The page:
Dublin rages at UK border proposal

Dublin rages at UK border proposal

Citizens crossing the Irish border would have to register in advance to avoid checks and delays after Brexit under a divisive plan being considered in London. 

Those without a “fast-track movement” pass would have to use approved crossing points or would be “considered to have entered the state irregularly”, the proposal argued.

Despite UK Prime Minister Theresa May’s promises the border would continue to have no “physical infrastructure”, both security cameras and technology to record registration plates would be needed at crossing points, according to the study.

May has told MPs she has “asked officials to look at [the study] very carefully”. “I believe it gives some very good proposals for solutions,” the enfeebled prime minister said.

The decision to consider the plan was heavily criticised in Dublin, saying the suggestions broke  May’s promise of no “physical infrastructure and associated checks” after Brexit.

Peter Hain, the former Northern Ireland secretary under the Labour government, warned that the proposal to pre-register citizens “would be risking immediate civil unrest”.

“If I was Northern Ireland secretary and this report came on to my desk, its next stop would be the bin,” Hain said.

However, the package of measures attracted support from the pro-Brexit Democratic Unionist Party (DUP), which props up May’s minority administration, saying it was “as an excellent foundation to build on”.

“I strongly recommend that all read this – borders, in summary, need to be dragged into the 21st century,” argued DUP MP Emma Little-Pengelly.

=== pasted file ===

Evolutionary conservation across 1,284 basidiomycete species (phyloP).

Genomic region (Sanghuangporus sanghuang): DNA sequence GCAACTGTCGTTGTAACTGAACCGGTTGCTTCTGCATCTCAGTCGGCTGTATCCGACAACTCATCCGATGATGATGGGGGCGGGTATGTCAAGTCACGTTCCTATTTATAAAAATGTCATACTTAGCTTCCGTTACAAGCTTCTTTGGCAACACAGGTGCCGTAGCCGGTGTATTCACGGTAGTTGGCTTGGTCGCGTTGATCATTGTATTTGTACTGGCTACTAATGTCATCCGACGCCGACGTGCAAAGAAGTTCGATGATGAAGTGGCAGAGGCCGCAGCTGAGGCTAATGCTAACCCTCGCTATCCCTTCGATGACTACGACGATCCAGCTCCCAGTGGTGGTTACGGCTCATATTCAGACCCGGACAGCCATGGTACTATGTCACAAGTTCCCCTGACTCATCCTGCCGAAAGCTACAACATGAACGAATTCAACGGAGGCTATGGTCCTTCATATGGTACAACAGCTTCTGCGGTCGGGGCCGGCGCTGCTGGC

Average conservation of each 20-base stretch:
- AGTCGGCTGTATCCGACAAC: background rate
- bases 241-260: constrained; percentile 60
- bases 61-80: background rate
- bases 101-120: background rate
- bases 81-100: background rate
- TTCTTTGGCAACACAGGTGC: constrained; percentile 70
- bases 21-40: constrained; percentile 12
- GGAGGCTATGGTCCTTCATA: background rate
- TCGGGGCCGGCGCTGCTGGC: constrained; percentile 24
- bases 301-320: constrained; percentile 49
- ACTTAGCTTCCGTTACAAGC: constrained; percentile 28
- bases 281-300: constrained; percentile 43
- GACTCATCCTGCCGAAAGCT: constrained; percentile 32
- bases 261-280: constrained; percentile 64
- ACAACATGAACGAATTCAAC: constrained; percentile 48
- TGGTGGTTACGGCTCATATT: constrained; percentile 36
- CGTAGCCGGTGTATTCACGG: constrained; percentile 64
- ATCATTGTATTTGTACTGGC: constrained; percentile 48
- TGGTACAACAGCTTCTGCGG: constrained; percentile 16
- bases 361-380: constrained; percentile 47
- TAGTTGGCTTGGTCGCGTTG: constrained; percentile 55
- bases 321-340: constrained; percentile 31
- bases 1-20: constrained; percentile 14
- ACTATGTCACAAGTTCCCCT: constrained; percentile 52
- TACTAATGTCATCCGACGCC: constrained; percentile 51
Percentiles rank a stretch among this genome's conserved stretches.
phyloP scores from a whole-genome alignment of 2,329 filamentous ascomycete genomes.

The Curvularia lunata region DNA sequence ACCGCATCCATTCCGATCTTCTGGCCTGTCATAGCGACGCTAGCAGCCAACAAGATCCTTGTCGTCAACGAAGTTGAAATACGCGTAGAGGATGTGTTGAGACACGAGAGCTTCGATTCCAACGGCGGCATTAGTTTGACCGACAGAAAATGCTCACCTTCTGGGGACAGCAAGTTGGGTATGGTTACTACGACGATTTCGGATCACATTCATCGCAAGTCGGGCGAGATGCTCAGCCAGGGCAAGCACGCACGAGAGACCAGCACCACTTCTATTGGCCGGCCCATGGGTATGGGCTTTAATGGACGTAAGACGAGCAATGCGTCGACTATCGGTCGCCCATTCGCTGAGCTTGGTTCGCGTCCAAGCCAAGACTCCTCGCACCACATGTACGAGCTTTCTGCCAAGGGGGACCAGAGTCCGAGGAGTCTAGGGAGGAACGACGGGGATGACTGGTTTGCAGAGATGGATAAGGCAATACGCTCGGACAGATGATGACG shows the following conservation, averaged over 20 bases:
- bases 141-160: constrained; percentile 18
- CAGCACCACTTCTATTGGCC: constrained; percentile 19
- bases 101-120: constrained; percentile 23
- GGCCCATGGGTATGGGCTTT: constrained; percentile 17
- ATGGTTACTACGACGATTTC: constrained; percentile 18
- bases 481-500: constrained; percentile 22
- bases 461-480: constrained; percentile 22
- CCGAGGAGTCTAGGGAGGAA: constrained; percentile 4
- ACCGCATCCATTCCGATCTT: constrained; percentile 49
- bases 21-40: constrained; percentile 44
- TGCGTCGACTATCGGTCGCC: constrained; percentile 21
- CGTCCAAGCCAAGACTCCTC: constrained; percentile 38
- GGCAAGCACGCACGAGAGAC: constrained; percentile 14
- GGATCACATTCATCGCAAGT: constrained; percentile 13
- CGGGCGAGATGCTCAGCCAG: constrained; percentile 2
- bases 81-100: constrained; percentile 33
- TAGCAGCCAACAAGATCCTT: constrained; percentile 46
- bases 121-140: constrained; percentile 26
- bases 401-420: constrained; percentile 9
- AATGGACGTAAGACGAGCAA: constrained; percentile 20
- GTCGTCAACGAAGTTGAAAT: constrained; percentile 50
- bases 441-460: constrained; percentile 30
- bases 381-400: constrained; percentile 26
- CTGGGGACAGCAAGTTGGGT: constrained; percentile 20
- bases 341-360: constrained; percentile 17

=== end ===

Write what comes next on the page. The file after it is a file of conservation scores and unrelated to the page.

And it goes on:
Bloomberg has reported that the London civil service does not expect any Brexit deal until two months before the departure date next March, increasing the chances of instability.

EU chief negotiator Michel Barnier says he wants the withdrawal agreement agreed by October so that there is time for it to go to the many parliaments across Europe for approval. Brexit “bulldog” David Davis has admitted this might face delays but government sources apparently see January as the deadline.

The delay prolongs uncertainty for businesses over trading rules but leaving it until the last moment could also hinder parliament’s ability to reject any deal May reaches.

MPs have been promised a “meaningful vote” on any deal, but if it is feared parliamentarians might be given a choice between whatever Brussels offers and a no-deal, “hard” Brexit.

Bungling Foreign Secretary Boris Johnson said this week that the government was prepared to leave the talks if the EU refused to offer a suitable deal, the Telegraph reported. “It doesn’t hold terrors for me and we will do very well under those circumstances,” Johnson said.


Pro-EU protesters in Manchester last year. Picture credit: Eurasia Times

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